By David Dannecker
Staff Writer

From January 24 to February 3 this year, UC San Diego hosted Professor Ji Zou, director of the Chinese division of the World Resources Institute and professor of environmental economics and management at Renmin University in Beijing. Professor Zou has also served as a representative and negotiator for China at the United Nations Climate Talks from 2000 to 2009. I had the privilege of attending two of Dr. Zou’s speaking events (part of the IR/PS’s EmPac series) as well as to sit down for an interview during Dr. Zou’s 10-day residency.

During his speaking events, Dr. Zou delved into some of his work with the WRI directing the initiative to develop new models for ‘low carbon cities’, models that are becoming increasingly necessary for China’s sustainability, as China’s population continues to grow larger and more urbanized. He outlined some of the lessons learned so far in their low carbon city pilot programs in Qingdao and Chengdu, and their plans for the future of Chinese urban development. In his presentations, Dr. Zou raised two key types of challenges faced by China today: access to clean water resources, and energy & climate change. He pointed out that China’s urban population is increasing dramatically, a problem faced by similar emerging economies such as India and Brazil, as well as emerging nations like Indonesia, South Africa and Nigeria. In the year 1800, only 3 percent of the global population lived in urban areas. By 2009, we saw 50 percent of the population living in cities, and this trend is only expected to continue. With this increased urbanization comes new challenges: natural resource availability, water access, mineral supplies, etc. As Dr. Zou said, “along with the high growth of the economy there has been a corresponding increase in demand for energy, for many aspects — more transport, more building, more appliances, more infrastructure, safe water, more power plants, etc, etc. In this case, together with the fact of the huge population in China, along with the process of urbanization, we have an increasing energy use.” The aim of much of Dr. Zou’s work is to identify ways to overcome these challenges, while keeping both ecological and economical factors in mind. Despite the fact that increased urbanization has created many new problems for China, it has also been the root of much of China’s recent development. Cities are crucial for China’s future economic growth and serve as the breeding ground for innovation. Hence, Dr. Zou and the WRI have been conducting research and developing new plans for how to increase the efficiency and sustainability of China’s cities.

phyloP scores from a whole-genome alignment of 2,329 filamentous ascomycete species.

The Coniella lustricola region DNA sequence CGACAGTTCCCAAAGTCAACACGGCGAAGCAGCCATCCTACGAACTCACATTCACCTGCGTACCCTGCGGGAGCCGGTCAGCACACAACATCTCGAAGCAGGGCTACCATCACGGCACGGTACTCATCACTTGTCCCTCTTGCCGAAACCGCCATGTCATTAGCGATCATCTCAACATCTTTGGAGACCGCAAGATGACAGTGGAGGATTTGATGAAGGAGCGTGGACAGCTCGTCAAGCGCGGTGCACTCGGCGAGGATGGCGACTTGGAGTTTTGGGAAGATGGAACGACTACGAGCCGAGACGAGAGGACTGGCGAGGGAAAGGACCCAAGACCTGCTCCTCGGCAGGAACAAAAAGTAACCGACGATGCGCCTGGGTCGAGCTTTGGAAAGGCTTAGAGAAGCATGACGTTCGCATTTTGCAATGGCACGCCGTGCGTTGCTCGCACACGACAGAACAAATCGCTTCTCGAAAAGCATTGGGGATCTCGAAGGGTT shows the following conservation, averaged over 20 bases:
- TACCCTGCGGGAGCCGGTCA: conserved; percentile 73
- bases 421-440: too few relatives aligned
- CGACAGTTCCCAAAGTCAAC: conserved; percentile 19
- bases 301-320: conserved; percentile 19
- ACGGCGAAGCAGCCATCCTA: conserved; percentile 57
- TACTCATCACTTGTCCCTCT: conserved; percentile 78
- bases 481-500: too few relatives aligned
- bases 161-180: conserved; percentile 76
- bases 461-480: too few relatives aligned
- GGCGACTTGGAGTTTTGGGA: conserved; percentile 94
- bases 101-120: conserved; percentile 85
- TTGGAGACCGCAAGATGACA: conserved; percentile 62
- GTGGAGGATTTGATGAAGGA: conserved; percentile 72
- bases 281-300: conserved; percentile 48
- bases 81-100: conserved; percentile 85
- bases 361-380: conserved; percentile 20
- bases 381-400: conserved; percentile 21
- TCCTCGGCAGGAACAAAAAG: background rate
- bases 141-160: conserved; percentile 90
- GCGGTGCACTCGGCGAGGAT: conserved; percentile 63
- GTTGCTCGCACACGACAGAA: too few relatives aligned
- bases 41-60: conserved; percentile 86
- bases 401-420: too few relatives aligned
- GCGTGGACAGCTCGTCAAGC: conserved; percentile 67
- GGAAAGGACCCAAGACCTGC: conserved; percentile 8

Dr. Zou has found that it is easier to work with municipal governments to develop the pilot programs on a small scale than it would be to enact the new plans at the national level. With municipal governments, there is better access to data on economic activity, infrastructure, scenario studies of projected future energy use, all of which are helpful toward the goal of a low carbon city, and allow the program to allocate different emission targets to different municipal sectors. Additionally, at the local government level, as a mayor or governor there is intense public and political pressure to succeed in the efforts to develop better sustainability. In those roles, it is seen as shameful if you fail to meet a target. The public demand for better environmental quality has increased over recent years, in correlation with rising incomes, and this new public pressure helps to determine the motivation for mayors and other government officials to accept environmentally friendly concepts.

In the analysis of the growth of energy use and emission of Chinese cities and other major cities around the world, Dr. Zou has found that there are different paths taken by different cities, with respect to population growth. Some cities appear to manage emissions well as their populations rise, while others have skyrocketing energy use and emission levels with increased urbanization. Some Chinese cities have followed the latter path, so Dr. Zou warns, “we have to be very, very careful about our pathway.” If all Chinese cities follow that same trend it could be very dangerous for the environment, for sustainability, for quality of living and for impact on climate change.